Weights of common building materials have a definite impact on the type of shoring system constructed. The difference between wood debris (35 pounds per cubic foot) and steel debris (almost 500 pounds per cubic foot) is substantial, and shoring systems have to be constructed in order to support the total load encountered. A quick rule of thumb used to calculate the weight of concrete or masonry rubble is 10 pounds per square foot (per inch of thickness).

Four major types of shoring materials or systems are utilized by the fire service: wood, mechanical, pneumatic and hydraulic. Similar to the six-sided approach to the entire building that is taken in the survey/assessment phase, each individual void space where extrication operations take place must be evaluated from the same perspective (top, bottom, front, rear, and both sides). Areas that are of questionable stability must be shored and stabilized.


Work in this stage includes the removal of debris according to a pre-determined plan based upon how the floor has fallen, where the victims may have been at the time of collapse, the type of collapse, etc. Many times, this debris removal requires the use of rigging expertise in conjunction with heavy construction equipment such as a backhoe or hydraulic crane.


This final phase occurs after all other methods have been employed, persons are still missing and/or their location is still unknown. This task must be accomplished in a systematic, rapid manner. All debris is removed (usually by heavy construction equipment) and taken to a secure area near the collapse site where it is carefully sorted through for bodies or body parts.

Operational Guidelines

A building collapse rescue operation is one of the most demanding incidents a fire department can encounter. Following are some general guidelines for operations at collapse sites:

  • It is safer to reach entrapped victims from above, although consideration may be given to enter a collapsed area from below (for example: where a roof or floor may have fallen, a basement sidewalk entrance door may allow access to a cellar from which the rescuer can enter the building from the outside, then ascend the interior stairs to the specific collapse area).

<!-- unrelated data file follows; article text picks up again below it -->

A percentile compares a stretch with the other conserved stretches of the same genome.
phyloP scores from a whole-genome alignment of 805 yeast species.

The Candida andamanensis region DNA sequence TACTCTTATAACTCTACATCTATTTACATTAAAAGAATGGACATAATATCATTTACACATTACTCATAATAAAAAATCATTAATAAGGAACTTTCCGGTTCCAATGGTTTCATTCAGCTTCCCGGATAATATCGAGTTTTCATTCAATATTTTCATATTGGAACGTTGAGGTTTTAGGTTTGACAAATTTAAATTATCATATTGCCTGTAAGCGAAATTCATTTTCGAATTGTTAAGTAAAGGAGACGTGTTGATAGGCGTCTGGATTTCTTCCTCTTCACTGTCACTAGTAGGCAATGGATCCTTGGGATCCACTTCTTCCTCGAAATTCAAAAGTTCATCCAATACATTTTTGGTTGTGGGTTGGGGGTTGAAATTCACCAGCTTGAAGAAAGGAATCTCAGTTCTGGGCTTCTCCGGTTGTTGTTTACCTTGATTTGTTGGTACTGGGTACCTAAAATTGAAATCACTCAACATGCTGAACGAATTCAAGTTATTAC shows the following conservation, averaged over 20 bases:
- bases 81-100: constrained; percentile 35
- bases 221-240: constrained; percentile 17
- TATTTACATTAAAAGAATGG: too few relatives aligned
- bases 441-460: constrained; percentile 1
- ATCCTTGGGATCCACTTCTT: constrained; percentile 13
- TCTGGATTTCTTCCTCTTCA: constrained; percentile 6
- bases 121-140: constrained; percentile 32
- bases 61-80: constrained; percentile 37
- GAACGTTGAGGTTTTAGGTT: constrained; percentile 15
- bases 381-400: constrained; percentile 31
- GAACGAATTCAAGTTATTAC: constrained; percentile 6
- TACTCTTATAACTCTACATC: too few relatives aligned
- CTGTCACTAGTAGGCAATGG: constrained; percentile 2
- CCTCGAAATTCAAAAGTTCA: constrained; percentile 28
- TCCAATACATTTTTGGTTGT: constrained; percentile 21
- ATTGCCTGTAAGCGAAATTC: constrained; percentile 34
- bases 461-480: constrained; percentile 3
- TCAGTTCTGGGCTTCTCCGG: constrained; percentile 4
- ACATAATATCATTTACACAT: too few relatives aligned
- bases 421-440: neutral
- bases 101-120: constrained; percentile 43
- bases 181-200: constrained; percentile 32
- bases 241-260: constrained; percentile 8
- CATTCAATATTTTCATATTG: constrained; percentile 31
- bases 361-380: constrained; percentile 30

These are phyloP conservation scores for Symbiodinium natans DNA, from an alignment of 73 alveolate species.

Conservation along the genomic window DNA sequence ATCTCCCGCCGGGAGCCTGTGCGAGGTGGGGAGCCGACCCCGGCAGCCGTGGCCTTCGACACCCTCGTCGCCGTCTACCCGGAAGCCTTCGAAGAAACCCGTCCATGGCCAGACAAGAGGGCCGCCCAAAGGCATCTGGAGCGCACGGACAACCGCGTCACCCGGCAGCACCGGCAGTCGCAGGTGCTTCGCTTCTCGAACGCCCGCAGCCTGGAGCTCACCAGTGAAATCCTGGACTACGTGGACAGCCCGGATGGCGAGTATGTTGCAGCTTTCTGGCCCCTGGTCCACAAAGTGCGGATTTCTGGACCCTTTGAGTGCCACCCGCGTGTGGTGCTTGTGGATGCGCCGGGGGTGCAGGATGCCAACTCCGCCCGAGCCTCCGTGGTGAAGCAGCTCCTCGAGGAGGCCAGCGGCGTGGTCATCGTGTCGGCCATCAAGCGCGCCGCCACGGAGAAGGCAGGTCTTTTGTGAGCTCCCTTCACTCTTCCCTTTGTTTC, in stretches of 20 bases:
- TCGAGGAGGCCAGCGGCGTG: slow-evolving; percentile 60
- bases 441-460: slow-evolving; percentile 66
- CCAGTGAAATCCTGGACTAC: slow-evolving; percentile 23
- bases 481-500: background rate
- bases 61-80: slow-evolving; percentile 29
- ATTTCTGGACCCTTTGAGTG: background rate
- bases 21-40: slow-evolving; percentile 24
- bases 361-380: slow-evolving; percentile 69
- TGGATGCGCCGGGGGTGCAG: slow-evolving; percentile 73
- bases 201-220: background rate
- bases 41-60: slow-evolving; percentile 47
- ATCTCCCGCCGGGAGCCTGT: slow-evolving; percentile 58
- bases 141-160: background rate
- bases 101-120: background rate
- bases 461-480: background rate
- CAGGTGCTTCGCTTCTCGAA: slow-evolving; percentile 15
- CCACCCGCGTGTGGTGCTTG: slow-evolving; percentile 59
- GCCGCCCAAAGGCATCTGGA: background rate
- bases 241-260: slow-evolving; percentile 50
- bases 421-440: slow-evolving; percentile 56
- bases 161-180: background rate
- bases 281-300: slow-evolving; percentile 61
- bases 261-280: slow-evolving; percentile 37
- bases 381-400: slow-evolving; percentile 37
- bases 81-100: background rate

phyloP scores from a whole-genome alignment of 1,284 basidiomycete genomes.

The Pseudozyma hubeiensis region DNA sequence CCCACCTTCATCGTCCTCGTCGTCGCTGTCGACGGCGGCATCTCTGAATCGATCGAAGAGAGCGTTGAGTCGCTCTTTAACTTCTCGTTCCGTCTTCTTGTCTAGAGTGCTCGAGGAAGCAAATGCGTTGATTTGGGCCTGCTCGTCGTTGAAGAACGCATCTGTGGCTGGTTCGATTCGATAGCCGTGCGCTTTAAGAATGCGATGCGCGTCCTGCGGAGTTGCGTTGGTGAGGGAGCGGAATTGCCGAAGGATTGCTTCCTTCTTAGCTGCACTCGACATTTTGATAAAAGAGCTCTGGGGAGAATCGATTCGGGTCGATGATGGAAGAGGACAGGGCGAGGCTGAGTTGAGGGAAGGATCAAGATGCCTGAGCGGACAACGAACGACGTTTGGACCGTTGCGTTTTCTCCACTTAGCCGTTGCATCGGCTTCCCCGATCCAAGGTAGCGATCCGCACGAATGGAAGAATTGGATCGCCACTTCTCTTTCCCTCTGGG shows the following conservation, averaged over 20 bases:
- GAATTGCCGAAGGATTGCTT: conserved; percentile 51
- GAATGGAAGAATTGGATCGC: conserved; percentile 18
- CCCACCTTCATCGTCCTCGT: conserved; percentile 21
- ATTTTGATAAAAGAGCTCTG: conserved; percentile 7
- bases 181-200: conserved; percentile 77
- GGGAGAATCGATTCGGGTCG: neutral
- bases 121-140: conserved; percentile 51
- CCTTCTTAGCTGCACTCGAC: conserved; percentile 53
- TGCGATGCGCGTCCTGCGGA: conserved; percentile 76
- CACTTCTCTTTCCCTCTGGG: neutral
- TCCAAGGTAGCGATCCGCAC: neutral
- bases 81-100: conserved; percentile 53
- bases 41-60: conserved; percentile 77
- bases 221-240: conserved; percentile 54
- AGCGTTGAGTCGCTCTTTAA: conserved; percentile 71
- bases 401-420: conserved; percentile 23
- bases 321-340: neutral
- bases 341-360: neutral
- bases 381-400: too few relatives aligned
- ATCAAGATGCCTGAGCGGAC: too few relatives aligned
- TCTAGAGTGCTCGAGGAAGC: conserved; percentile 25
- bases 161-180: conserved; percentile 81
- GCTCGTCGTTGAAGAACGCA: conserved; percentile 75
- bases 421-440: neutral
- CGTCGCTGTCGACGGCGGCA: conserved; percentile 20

• Breaching and shoring (similar to tunneling and trenching) may be required to reach some victims.
  • The cutting of holes in floors and using a "shaft approach" is much safer than the breaching of walls.
  • Do not attempt to return structural components to their original configuration. Stabilize and shore the structure according to the way you find it.
  • Wood (timber) shores should be kept as short as possible.
  • Air shore, hydraulic or mechanical systems can be used in conjunction with or in place of wood (timber) shores.
  • Once shoring is in place, it should never be removed.
  • A safety officer should be designated and assigned for the entire duration of the operation. He should have the authority to stop the operation any time he deems necessary.
  • Consideration should be given to gain access to the basement of a collapsed structure by breaching the party wall of an adjoining building in the same row.
  • Limit the number of firefighters working in the danger zone to the bare minimum required.
  • Utilize a search rope in tunneling/trenching operations. If a secondary collapse occurs, the rope identifies the path to the trapped rescue personnel.
  • Meter readings for oxygen and combustible gas must be taken during tunneling and void space operations. Confined space operational procedures must be adhered to as required.
  • Consideration should be given to utilize supplied air breathing systems (air source, air extension hose, and face masks) in a tunnel or void space where there is a danger of smoke, oxygen depletion, or exhaust fumes (and SCBA duration will be too limited or SCBA will be too bulky in narrow opening of void space).
  • A personnel accountability system should be utilized for firefighters operating in the "hot zone."
  • Hoseline(s) should be stretched into or in the vicinity of each major void space operation, even if fire is not evident upon entry into the void space. Conditions can rapidly change. Fire could be burning undetected underneath the area where you are working, and this precaution will save valuable time if the conditions change.
  • Every collapse incident should be reviewed/analyzed in a post-collapse critique.

Fred Endrikat, a Firehouse® contributing editor, is a 23-year veteran of the Philadelphia Fire Department, currently assigned as lieutenant of Rescue Company 1. Additionally, he serves as a Task Force Leader for Pennsylvania Urban Search and Rescue Task Force 1, one of the 27 USAR Task Forces commissioned by the Federal Emergency management Agency (FEMA).